Steve Kerr has said before the Jordan era Bulls were lucky there were not cell phone cameras and people recording them at every turn when they were running off championship three-peets — that team got away with stuff off the court they never could have today.
The NBA in the 1990s was a different era, both on the court and off. Rich Paul — LeBron James’ long-time agent and friend — tried to make the case that it’s tougher on LeBron because of that, talking on the Gil’s Arena Podcast with Gilbert Arenas.
“Mike transcended the game. When Kobe came, Kobe was a silhouette of Mike. That’s everything, which is great. But LeBron is the first player to have to deal with a 24/7/365 news cycle of sports and opinions from those that’s not even capable or carry the expertise to give a valid opinion.
“In addition to, ‘I’m not really gonna do it how y’all want me to do. I’m probably going to decide how I wanna do it.’ We all know that don’t go over well, right? And so then, you have this environment in this sports society that’s created and so now you have to root against. That’s a whole other thing Mike never had to deal with because his hardest critic was probably, Peter Vecsey.
“I just think LeBron’s antlers is in platinum and Michael Jordan’s may be in gold. Why? Because he had to be compared to Mike. Who did Mike have to be compared to?”
I love the antler’s reference.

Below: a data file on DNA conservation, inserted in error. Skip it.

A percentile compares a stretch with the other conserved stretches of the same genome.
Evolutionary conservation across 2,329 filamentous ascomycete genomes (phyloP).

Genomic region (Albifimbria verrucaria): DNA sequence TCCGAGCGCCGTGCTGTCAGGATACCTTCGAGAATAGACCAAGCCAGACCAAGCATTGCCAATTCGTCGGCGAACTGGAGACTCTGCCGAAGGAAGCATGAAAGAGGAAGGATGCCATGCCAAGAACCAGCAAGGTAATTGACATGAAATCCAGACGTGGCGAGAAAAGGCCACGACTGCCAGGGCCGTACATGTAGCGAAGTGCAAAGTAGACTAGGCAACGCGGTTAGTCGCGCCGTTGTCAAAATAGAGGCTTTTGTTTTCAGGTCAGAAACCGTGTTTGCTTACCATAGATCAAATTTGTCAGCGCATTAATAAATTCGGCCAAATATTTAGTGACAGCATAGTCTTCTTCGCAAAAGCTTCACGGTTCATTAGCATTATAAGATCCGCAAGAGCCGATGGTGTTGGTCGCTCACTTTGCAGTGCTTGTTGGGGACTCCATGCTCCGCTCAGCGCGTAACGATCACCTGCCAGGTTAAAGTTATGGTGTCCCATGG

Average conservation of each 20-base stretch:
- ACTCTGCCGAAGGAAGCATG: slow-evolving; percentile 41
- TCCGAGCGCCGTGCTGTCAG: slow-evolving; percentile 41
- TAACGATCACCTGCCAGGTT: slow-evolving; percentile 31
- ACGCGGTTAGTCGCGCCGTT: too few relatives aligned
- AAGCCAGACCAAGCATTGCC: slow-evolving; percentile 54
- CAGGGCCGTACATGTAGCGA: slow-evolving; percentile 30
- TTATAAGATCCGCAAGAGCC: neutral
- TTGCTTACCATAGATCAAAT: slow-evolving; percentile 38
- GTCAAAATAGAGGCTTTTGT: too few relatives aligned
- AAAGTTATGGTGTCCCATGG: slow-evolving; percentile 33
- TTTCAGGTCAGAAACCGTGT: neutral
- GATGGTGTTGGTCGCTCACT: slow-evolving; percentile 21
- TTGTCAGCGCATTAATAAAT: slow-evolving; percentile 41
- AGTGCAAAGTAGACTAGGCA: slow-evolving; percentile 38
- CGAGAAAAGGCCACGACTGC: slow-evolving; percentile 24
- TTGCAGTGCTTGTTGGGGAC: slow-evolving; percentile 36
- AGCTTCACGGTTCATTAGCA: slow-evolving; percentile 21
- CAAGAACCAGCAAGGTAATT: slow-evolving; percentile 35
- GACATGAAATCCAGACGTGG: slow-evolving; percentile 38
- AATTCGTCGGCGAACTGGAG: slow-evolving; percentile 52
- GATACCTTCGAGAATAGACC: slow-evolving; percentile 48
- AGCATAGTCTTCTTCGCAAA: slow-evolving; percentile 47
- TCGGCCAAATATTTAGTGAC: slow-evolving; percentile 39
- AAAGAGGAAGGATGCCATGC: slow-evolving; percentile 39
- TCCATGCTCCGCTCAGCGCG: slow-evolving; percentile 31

Mike was compared to Bird and Magic and Wilt and Russell and the guys that came before him, and he faced more than his share of criticism. That started with “Jordan can’t win the big one” talk that seems ridiculous now but was a thing when the Bad Boy Pistons were smacking around the Bulls in the playoffs every year. Then Jordan heard it again when he left the sport at his peak to swing and miss at curveballs for a couple of years.
The 24/7 nature of the commentary was certainly different, but the criticism Jordan faced was intense because everyone was getting their news from those fewer sources — when Vecsey or some other newspaper columnist criticized Jordan, it wasn’t one voice among many in the same way it can be now. It was a very different world.
Which is why comparing eras in any sport, but particularly basketball, can be difficult. Jordan and LeBron — and for that matter Curry, Kareem and plenty of others — would have been great in any era. To suggest otherwise is to show your bias toward an era.
Rich Paul understandably has his bias toward his friend and his era. That also doesn’t make him wrong — LeBron is the first NBA superstar of the social media era, and he came to navigate that and use that power as deftly as he played on the court. That is something that has to be part of his legacy.
It was different with Jordan, but not necessarily easier or harder. Just different.